Border Landmine Kills and Injures Rohingyas

  • Written by Kaladan Press
  • Published in Kaladan Press

One Rohingya died and four others were seriously injured when a landmine exploded on the Burma-Bangladesh border near Maungdaw, Arakan State on 5 April, said a victim's close relative who wished to remain anonymous.

He said that the explosion took place on the morning of 5 April near Border Pillar 61 on the Burma-Bangladesh border while Rohingya villagers, who were recruited from Maungdaw North by the Burma Army and promised good wages, were working on the border fence.

Rakib, a village elder from the area said that the dead man was Tayub, age 45, and that the seriously injured men were: Mohibullah, age 24; Mohamed Rofique, age 22; Shomshu Alam, age 26; and Mohamed Jubair age 20.

According to a Burma Army aide from Buthidaung the four injured men were taken to Buthidaung Army Operation Command Headquarters where they are being treated with the help of staff from Buthidaung General Hospital. he said the victims were also interrogated by an army officer who had come from Sittwe (Akyab).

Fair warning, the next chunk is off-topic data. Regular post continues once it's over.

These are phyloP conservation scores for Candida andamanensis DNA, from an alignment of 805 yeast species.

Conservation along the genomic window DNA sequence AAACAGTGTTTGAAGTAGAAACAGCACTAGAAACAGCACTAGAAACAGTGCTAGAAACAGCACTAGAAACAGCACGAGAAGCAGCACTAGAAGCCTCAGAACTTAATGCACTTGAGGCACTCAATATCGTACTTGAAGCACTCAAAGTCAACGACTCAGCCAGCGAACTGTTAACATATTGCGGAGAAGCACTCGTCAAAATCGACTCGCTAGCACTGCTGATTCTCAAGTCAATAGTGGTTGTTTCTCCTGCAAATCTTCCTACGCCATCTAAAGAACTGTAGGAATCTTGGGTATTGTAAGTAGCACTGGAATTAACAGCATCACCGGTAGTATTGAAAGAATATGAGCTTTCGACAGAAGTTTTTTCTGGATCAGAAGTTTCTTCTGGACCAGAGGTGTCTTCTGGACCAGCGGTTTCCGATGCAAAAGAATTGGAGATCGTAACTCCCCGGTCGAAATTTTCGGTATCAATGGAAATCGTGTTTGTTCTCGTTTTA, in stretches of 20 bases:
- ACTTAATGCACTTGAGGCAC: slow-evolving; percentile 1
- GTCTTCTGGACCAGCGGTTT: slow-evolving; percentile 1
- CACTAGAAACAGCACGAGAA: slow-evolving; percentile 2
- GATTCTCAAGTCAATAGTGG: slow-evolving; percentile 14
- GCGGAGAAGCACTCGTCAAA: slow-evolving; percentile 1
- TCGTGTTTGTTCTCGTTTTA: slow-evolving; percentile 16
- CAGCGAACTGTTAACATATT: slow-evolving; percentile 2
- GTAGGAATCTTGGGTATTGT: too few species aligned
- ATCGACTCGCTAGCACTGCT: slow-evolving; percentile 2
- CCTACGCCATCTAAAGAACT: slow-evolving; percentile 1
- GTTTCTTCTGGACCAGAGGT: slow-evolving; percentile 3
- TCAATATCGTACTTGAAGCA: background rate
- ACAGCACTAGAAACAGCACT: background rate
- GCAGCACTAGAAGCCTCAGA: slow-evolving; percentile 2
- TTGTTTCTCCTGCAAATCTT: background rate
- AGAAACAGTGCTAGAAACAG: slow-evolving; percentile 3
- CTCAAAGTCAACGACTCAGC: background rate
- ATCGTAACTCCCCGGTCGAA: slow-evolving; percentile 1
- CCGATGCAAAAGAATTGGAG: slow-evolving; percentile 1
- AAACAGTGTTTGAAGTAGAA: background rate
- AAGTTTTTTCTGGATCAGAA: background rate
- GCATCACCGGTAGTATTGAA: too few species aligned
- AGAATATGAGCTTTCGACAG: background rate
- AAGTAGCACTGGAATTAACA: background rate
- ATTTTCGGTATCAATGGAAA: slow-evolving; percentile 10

Tayub's body was taken to his village, Garata Bill (Padakah Daiwahnahli)) in Maungdaw North, Buthidaung Township and buried in the cemetery, according to Anwar from Tayub's family.

Hasu Meah, an ex-schoolteacher from Maungdaw Town said that some villagers believed that the explosion was caused by a mine laid by the Arakan Army (AA) or by the accidental detonation of  a mine laid by the Burma Army.

Ahmed Hussin, a villager from nearby the explosion said: "This happened because the Arakan Army planted mines where the Rohingyas were working on the border fence."

Jalil a local youth said that no one will know exactly what happened until the injured men are released as the accident happened in a remote area deep in the forest and the only witnesses were the army and the injured Rohingyas.

The Burma Army started rebuilding the Burma-Bangladesh border fence last year and has been planting mines in the areas where it was rebuilding the fence. The Bangladeshi authorities have objected to the mine planting because it violates border agreements, but the Burmese authorities have ignored them.

Kamal,a Bangladeshi villager from Bandarban District in Bangladesh said that the Burmese government planted landmines in the border areas about 12 years ago and that the mines had killed many Bangladeshi villagers and wild animals, including elephants.

Edited in English by Mark Inkey for BNI